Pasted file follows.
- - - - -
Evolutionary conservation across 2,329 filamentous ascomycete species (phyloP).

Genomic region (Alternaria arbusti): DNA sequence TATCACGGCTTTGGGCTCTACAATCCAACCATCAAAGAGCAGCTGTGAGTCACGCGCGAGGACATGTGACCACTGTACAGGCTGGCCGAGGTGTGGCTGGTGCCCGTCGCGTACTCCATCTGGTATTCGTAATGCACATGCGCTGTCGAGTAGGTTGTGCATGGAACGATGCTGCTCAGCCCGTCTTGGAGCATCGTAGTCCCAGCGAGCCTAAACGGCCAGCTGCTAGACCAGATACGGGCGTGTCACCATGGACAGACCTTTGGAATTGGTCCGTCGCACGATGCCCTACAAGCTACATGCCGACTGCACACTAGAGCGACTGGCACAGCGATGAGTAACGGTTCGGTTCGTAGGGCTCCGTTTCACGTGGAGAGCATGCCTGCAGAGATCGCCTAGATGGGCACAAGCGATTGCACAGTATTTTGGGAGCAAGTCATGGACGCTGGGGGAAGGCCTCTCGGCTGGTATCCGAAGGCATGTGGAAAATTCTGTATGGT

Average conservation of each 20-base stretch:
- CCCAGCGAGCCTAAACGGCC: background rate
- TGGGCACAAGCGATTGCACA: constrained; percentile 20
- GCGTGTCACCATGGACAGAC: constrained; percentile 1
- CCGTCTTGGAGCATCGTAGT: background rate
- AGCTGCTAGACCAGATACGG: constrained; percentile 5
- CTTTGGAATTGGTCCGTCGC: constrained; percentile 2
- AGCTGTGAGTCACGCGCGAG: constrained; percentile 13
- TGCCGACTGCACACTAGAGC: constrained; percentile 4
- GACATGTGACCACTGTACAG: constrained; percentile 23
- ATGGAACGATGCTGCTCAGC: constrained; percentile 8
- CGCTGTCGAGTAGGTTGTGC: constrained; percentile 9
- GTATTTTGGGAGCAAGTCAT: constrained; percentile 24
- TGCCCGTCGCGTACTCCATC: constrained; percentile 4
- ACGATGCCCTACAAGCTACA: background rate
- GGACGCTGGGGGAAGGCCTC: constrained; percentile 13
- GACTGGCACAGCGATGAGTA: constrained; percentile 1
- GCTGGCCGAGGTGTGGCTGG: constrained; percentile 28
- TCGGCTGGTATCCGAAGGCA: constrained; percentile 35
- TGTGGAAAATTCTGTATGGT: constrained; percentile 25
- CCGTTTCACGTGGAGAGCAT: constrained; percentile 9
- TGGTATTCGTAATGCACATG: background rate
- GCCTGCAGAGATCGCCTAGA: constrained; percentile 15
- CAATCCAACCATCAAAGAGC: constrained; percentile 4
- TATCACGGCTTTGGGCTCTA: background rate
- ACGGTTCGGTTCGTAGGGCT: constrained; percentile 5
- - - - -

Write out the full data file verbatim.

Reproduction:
Evolutionary conservation across 2,329 filamentous ascomycete species (phyloP).

Genomic region (Alternaria arbusti): DNA sequence TATCACGGCTTTGGGCTCTACAATCCAACCATCAAAGAGCAGCTGTGAGTCACGCGCGAGGACATGTGACCACTGTACAGGCTGGCCGAGGTGTGGCTGGTGCCCGTCGCGTACTCCATCTGGTATTCGTAATGCACATGCGCTGTCGAGTAGGTTGTGCATGGAACGATGCTGCTCAGCCCGTCTTGGAGCATCGTAGTCCCAGCGAGCCTAAACGGCCAGCTGCTAGACCAGATACGGGCGTGTCACCATGGACAGACCTTTGGAATTGGTCCGTCGCACGATGCCCTACAAGCTACATGCCGACTGCACACTAGAGCGACTGGCACAGCGATGAGTAACGGTTCGGTTCGTAGGGCTCCGTTTCACGTGGAGAGCATGCCTGCAGAGATCGCCTAGATGGGCACAAGCGATTGCACAGTATTTTGGGAGCAAGTCATGGACGCTGGGGGAAGGCCTCTCGGCTGGTATCCGAAGGCATGTGGAAAATTCTGTATGGT

Average conservation of each 20-base stretch:
- CCCAGCGAGCCTAAACGGCC: background rate
- TGGGCACAAGCGATTGCACA: constrained; percentile 20
- GCGTGTCACCATGGACAGAC: constrained; percentile 1
- CCGTCTTGGAGCATCGTAGT: background rate
- AGCTGCTAGACCAGATACGG: constrained; percentile 5
- CTTTGGAATTGGTCCGTCGC: constrained; percentile 2
- AGCTGTGAGTCACGCGCGAG: constrained; percentile 13
- TGCCGACTGCACACTAGAGC: constrained; percentile 4
- GACATGTGACCACTGTACAG: constrained; percentile 23
- ATGGAACGATGCTGCTCAGC: constrained; percentile 8
- CGCTGTCGAGTAGGTTGTGC: constrained; percentile 9
- GTATTTTGGGAGCAAGTCAT: constrained; percentile 24
- TGCCCGTCGCGTACTCCATC: constrained; percentile 4
- ACGATGCCCTACAAGCTACA: background rate
- GGACGCTGGGGGAAGGCCTC: constrained; percentile 13
- GACTGGCACAGCGATGAGTA: constrained; percentile 1
- GCTGGCCGAGGTGTGGCTGG: constrained; percentile 28
- TCGGCTGGTATCCGAAGGCA: constrained; percentile 35
- TGTGGAAAATTCTGTATGGT: constrained; percentile 25
- CCGTTTCACGTGGAGAGCAT: constrained; percentile 9
- TGGTATTCGTAATGCACATG: background rate
- GCCTGCAGAGATCGCCTAGA: constrained; percentile 15
- CAATCCAACCATCAAAGAGC: constrained; percentile 4
- TATCACGGCTTTGGGCTCTA: background rate
- ACGGTTCGGTTCGTAGGGCT: constrained; percentile 5